The California Highway Department has finally released its long-awaited management plan for Highway One in Big Sur.
Key issues identified by state planners include increasing levels of traffic brought on by relentless promotion of the area as a vacation destination and the social media-induced tendency of visitors to gather in large numbers at a few highly congested and overused attractions.
Critical overuse hot spots are identified as Bixby Bridge, Pfeiffer Beach and McWay Falls. As demand for parking at these places vastly exceeds available space, tourists wait, or park, in the roadway, resulting in the complete loss of Highway One and Sycamore Canyon Rd. as viable transportation corridors.
The management plan also notes that a lack of restroom facilities is turning the roadsides into open sewers, but finds that this is a problem outside the scope of their, or anyone’s, responsibility.
The plan outlines a practical approach to maintaining traffic flow based on reducing visitation to the three most overused areas.
First, the plan calls for immediate replacement of the nearly 90-year-old Bixby Bridge with a nondescript, “freeway style” bridge. “The bridge is going to need to be replaced before too long anyway,” comments lead planner Greg Samsa, “and that graceful pre-war arch design really has no place in the modern world anyway. It’s become an attractive nuisance. Once no one wants to look at the bridge anymore; Voila! Problem solved.”
Pfeiffer Beach is the simplest and least expensive congestion problem to address. Planners note that the main driver of tourism in that location is the desire to take sensitive, soul-stirring photos of sunlight streaming through the famous hole in the rock. As it has been determined that there are now enough versions of this photo in circulation that it would take several lifetimes to view them all, planners conclude that additional photos are no longer needed and that the best approach is to simply plug the hole with concrete (tastefully textured to mimic the surrounding rock, of course).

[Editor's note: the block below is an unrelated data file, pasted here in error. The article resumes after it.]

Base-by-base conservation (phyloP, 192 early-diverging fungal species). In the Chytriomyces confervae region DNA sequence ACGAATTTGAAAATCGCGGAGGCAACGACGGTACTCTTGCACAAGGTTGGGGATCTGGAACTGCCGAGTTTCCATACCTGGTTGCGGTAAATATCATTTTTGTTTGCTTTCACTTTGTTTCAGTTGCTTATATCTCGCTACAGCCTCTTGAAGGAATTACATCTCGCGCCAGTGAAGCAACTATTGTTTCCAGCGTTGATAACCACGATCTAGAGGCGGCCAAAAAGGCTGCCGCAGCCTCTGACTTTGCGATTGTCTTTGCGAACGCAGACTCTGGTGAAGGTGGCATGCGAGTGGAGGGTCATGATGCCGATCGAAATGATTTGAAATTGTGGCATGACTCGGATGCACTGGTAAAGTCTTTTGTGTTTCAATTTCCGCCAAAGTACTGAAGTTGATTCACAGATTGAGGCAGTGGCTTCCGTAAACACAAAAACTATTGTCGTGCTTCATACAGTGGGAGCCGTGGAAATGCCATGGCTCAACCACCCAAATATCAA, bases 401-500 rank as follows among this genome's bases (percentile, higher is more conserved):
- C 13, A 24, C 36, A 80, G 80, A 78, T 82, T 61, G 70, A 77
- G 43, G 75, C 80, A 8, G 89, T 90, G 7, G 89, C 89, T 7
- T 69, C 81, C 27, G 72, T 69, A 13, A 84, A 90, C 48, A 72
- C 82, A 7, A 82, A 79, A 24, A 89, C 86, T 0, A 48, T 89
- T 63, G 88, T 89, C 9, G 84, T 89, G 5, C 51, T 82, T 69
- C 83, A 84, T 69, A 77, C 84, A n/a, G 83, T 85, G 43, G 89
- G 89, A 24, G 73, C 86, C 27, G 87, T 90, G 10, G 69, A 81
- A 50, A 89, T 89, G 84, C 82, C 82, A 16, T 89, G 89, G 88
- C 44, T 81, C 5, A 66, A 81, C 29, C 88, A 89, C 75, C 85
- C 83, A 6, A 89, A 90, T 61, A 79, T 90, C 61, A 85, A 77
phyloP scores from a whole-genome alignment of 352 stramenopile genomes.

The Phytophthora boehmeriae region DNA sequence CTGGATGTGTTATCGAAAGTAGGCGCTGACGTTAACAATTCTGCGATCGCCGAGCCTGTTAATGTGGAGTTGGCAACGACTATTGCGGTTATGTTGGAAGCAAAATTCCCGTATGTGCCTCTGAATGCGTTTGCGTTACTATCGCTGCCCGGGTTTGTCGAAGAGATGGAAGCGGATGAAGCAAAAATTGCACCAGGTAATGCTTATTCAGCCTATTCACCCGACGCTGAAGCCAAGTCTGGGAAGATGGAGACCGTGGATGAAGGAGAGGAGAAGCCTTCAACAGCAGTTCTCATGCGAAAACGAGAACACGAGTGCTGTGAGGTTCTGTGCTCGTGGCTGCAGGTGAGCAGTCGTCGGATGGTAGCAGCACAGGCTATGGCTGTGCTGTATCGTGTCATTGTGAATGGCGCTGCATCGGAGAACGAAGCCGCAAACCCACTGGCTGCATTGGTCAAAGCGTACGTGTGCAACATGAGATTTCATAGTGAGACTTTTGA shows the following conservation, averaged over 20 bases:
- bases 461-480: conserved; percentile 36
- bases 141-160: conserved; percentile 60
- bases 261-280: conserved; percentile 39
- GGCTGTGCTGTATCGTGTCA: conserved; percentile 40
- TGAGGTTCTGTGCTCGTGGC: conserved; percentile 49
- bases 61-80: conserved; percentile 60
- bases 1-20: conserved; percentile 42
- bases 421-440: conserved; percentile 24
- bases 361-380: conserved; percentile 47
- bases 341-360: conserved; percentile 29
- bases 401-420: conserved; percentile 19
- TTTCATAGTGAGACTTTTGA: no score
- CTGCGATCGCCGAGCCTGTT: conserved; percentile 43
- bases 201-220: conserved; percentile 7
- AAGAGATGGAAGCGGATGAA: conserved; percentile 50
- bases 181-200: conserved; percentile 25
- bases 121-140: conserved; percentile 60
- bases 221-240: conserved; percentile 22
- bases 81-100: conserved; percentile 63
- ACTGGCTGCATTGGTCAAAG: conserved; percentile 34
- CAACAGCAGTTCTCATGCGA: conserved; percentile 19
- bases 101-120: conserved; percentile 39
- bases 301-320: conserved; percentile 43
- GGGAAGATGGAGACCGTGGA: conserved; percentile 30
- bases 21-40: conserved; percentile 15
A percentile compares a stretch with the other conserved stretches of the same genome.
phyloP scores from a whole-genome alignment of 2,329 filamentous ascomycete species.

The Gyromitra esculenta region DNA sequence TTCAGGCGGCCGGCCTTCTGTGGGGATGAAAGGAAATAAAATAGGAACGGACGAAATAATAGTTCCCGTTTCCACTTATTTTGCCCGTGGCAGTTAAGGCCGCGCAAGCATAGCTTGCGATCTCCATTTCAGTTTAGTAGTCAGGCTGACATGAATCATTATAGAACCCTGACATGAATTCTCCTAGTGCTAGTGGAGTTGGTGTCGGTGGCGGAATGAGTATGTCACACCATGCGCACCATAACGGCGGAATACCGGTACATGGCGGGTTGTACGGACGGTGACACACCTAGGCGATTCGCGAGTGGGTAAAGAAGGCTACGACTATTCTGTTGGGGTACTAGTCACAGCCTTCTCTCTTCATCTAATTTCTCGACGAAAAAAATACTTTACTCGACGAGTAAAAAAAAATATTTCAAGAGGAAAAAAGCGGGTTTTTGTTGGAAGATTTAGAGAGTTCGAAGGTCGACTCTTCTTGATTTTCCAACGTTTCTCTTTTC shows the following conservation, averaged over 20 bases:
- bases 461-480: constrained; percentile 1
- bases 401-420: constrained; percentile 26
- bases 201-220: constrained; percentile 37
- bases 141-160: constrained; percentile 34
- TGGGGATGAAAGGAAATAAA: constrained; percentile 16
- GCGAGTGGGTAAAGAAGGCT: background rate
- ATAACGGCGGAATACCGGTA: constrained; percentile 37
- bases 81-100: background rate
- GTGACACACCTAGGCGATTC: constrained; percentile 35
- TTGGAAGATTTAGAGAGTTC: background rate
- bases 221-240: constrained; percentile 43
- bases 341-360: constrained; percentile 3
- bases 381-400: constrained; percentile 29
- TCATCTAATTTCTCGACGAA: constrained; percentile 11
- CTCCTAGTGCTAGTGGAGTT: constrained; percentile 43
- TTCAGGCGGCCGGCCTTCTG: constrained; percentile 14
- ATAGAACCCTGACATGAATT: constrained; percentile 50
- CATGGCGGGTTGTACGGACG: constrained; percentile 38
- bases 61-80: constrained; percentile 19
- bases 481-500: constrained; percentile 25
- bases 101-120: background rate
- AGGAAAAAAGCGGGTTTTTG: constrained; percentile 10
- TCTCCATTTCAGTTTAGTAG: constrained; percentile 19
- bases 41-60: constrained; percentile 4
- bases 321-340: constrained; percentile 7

The project outlined for McWay Falls, at Julia Pfeiffer Burns State Park, is equally straightforward. “Many have noted that at some time in the geologic past the creek ran straight down the canyon to the back of the cove,” notes Samsa. “It was probably an ancient landslide that diverted the creek to its present course, sending it over the 80-foot waterfall. That means all we have to do is construct a new culvert redirecting the stream back into its original, more natural, waterfall-free course. No waterfall, no traffic jam. It’s a no-brainer.”
The large concrete culverts conducting Big Sur streams under the Highway serve an important secondary role as community bulletin boards.
And as outlets for personal artistic expression.
Big Sewer: Tourists relieve themselves anywhere and everywhere. As public restrooms are unsightly, costly, and no one’s responsibility, this problem is unsolvable and residents and visitors alike might as well just get used to these squalid conditions.